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Old 09-22-2014, 10:53 PM
 
Location: Nescopeck, Penna. (birthplace)
14,287 posts, read 8,744,402 times
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It also ought to be noted that Germany declared war on the United States; had Hitler not done so, it would have been very difficult to convince Congress to expand the American role in the war beyond the Pacific theater.
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Old 09-22-2014, 11:01 PM
 
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Quote:
Originally Posted by CAllenDoudna View Post
Actually I thought Peral Harbor had something to do with it.
No kidding
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Old 09-23-2014, 03:22 AM
 
Location: Peterborough, England
472 posts, read 832,791 times
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I have never heard any suggestion (save occasionally from neo-Nazi wingnuts) that US involvement in WW2 had anything to do with the Jews. Indeed quite a few in FDR's administration were distinctly anti-Semitic and opposed to admission of Jewish refugees.

US entry into the war was caused by Japan far more than Germany. Also, iirc, the Holocaust was barely starting at the time of Pearl Harbour. It's unlikely to have been a factor at all.
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Old 09-23-2014, 04:38 AM
 
Location: Nescopeck, Penna. (birthplace)
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The ambivalence toward Jewish refugees in the days immediately before the outbreak of World War II is well-documented, but probably no more thoroughly than in the case of the liner Saint Louis, which was turned away by several Western nations.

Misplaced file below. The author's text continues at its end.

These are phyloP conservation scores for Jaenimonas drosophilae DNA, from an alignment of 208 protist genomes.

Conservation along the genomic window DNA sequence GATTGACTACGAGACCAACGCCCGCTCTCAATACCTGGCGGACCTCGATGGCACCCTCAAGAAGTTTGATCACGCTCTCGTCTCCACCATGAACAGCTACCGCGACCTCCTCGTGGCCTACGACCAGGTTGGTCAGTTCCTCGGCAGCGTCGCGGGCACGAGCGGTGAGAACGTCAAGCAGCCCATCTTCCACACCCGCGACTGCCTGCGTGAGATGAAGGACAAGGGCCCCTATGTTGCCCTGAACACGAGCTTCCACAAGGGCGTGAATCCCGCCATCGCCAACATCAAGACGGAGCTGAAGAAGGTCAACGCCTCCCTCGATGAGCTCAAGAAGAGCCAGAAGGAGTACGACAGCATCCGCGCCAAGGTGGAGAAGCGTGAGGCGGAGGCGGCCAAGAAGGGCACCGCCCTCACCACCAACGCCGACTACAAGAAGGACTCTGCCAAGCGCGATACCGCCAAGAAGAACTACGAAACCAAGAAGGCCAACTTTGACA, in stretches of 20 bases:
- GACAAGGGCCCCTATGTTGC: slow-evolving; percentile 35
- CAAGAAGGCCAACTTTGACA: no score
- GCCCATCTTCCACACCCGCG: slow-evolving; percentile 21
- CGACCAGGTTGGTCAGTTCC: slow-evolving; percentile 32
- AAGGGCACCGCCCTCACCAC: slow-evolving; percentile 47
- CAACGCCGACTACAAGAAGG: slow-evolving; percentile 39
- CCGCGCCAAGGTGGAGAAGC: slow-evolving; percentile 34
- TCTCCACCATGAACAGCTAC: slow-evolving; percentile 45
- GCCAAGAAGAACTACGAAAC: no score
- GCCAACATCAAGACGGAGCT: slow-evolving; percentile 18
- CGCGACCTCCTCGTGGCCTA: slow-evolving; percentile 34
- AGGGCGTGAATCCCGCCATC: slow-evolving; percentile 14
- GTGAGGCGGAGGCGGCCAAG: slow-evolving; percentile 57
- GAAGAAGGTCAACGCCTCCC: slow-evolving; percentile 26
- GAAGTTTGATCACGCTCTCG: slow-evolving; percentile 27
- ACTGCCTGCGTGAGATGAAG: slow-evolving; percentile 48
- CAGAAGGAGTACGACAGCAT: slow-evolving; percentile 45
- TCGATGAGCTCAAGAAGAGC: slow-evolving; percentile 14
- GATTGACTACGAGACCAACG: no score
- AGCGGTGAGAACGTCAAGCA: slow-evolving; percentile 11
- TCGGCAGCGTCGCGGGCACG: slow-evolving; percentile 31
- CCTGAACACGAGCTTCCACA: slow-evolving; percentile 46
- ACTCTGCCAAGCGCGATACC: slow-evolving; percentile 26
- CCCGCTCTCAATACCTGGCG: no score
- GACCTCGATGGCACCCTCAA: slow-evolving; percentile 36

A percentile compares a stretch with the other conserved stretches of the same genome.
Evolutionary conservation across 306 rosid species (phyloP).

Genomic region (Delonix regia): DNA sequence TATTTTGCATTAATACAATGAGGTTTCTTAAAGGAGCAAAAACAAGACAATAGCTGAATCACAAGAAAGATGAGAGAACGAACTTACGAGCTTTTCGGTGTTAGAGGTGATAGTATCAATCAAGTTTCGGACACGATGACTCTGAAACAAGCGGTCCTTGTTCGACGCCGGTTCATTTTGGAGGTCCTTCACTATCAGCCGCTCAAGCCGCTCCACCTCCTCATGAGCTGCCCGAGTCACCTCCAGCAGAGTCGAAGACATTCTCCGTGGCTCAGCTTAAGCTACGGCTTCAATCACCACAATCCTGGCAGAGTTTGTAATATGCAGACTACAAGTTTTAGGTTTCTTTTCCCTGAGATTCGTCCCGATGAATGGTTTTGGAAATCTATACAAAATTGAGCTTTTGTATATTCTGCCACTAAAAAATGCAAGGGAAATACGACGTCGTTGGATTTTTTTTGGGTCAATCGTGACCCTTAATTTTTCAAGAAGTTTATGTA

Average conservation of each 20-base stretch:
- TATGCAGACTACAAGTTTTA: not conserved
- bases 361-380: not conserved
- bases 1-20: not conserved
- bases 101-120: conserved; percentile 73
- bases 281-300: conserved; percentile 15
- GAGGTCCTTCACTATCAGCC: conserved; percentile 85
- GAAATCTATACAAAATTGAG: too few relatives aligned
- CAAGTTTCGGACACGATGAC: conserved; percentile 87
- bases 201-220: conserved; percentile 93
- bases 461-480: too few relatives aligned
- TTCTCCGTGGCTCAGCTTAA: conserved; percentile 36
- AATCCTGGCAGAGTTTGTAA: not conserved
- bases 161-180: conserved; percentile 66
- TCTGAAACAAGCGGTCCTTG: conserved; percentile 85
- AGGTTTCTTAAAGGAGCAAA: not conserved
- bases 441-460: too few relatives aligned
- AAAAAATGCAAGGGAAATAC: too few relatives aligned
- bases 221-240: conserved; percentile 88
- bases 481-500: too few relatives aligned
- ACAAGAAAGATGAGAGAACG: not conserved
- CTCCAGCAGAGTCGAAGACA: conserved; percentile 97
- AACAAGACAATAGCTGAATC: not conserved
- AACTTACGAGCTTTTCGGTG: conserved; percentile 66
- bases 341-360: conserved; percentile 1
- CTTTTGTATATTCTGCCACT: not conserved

MS St. Louis - Wikipedia, the free encyclopedia
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Old 09-23-2014, 07:44 AM
 
Location: Oklahoma
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America entered into ww ll because Pearl Harbour was bombed.There is an article published in 1936 that mentions the word Holocaust for the first time. It states..."a Jewish holocaust in Europe". There were actual anti wsr protests in America at the time . There seems to be evidence that not only was there knowledge that Jewish people were being murdered, it was ignored.
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Old 09-23-2014, 07:47 AM
 
Location: Type 0.7 Kardashev
10,575 posts, read 7,947,437 times
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Quote:
Originally Posted by 2nd trick op View Post
It also ought to be noted that Germany declared war on the United States; had Hitler not done so, it would have been very difficult to convince Congress to expand the American role in the war beyond the Pacific theater.
Not really.

Read the editorials in American newspapers published between the afternoon of December 8 and December 11, 1941 (the date of the German declaration of war upon the U.S.).

Detroit Free Press, 12/08/41:
"sunset today will probably see this country openly at war not only with Japan but with Germany and Italy as well."
[p.14, Hitler Attacks Pearl Harbor, by Richard Hill]